What’s up. So I’m already sighing at the thought of responding simply because I’m not an argumentative person, and this may be perceived as argumentative. (Not the case or goal) I also loathe writing of this nature. The ONLY reason I’m responding is because I respect Jesus and want to add to what you’ve said. You pointed out facts which, I too, believe are more central to Who He is than most observe. But there are a few things that I’ve realized make Him even more 3 dimensional. Pause for a moment and think abut how old you are. Now, think about your date of birth. We’re you born in 1976? 1958? ….ok, what’s the significance of that date? Well, whatever the year is… It is defined by Jesus. Seriously. How wild is it that TIME is defined by Him? Who was He, what did He do, that so impressed everyone of His time that they decided to drop their former measurement of time and decide time would be REdefined on account of the life of a guy named Jesus. How big of a life do you have to live to get that kind of recognition? What do you have to do to be acknowledged in such a way as to move people to reframe time. Years. Our calendar. Ok that’s thought #1. Thought #2 is.. The last couple of verses in the book of Mark in The Bible drive me crazy. After telling the events He observed alongside Jesus, he wraps with saying “These are some of the miracles He performed, but I suppose if every one was recorded, the world is not big enough to contain all of those books.” ???!!!!!!????!!!????!!! That drives me crazy! There are 4 tiny books by 4 disciples who each give their personal renditions of the same miracles. And that’s it! That’s ALL we have of what He did! My point; He did more than take a political stand. He did more than prove to be a radical who opposed practices of both church and government. SOMEthing happened back then. Something more than what Scriptures tell us. If He was performing miracles in the mass number of which Mark speaks, than Jewish priests were most definitely petrified of Him, as He posed threat to their influence, power, and positions. The Roman government, according to scripture, didn’t find fault with him or see why the Jewish leaders were making such a big deal about Him. But, after His crucifixion, apparently they saw something about Him that persuaded them, as well, to redefine time. They were a powerful empire. What ability or power would a few followers of Jesus have to make the Romans go along with a “minor” time change. The Bible says repeatedly that He was motivated out of compassion. The Christians who are annoying are passionate, but not COMpassionate. I think this is where Christians fall apart in their faith and look like fools. Being a Christian, I hate it. Being associated with such simple b.s. is embarrassing. It renders those of us who believe Jesus to be more than an effective political activist into a position of defense. We have to prove we aren’t just another hypocritical Chrisitian. It sucks. Theres a scripture where Jesus basically says that if you can’t truly walk the walk and represent Him well, then don’t utter His name. The ridiculous Chrisitans have to drive Him all the more crazy. At any rate, I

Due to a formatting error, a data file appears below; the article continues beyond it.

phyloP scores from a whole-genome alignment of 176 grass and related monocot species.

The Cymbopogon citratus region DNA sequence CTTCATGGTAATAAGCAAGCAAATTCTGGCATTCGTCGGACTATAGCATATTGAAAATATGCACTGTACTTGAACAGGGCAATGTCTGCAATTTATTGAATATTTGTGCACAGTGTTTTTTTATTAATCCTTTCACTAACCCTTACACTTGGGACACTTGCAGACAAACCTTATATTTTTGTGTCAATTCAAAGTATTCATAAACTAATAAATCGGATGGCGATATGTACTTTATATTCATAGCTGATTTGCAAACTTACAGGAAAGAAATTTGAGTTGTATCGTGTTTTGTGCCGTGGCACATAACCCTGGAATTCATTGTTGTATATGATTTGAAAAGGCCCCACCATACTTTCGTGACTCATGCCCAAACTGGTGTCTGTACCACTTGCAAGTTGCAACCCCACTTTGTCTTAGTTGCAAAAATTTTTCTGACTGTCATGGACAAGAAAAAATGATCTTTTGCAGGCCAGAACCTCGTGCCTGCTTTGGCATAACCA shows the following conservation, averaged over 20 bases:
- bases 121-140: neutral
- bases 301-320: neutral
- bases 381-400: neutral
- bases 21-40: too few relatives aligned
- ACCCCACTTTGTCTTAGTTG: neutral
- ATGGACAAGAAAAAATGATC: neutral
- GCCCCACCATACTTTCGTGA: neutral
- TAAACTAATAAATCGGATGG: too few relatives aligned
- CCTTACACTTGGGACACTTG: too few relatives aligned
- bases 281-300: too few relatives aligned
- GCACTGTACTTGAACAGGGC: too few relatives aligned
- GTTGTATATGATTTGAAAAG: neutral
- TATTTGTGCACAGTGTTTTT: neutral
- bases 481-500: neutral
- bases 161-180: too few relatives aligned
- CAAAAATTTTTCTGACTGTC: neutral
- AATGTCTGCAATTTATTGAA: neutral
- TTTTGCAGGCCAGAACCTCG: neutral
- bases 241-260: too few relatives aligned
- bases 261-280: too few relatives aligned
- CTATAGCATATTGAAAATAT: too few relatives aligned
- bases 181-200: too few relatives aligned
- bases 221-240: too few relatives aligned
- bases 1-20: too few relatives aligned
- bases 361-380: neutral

I wanted to side with you on that which I’ve mentioned, and I wanted to pose the thought to you that there is still more to Him beyond His radical stands. I think if I develop that statement any further it will begin to sound preachy. So I won’t. I’ll just say that as someone who thinks and analyzes and questions and is real.. I simply tossed a request to Jesus to show me Who He really was/is. I obviously had to take a leap of faith to even pose the question. What has followed has been interesting. Finally, please take it personally that I responded to you. I’ve only responded to one other blog in my life. Most bloggers aren’t listening, just venting/writing/a combo of the two. You seem open minded, so I decided to respond. Take care, Heidi Btw.. I’m typing on my phone and unable to scroll up and delete/edit this monster… So let it be noted that I can spell but an unable to review this now novel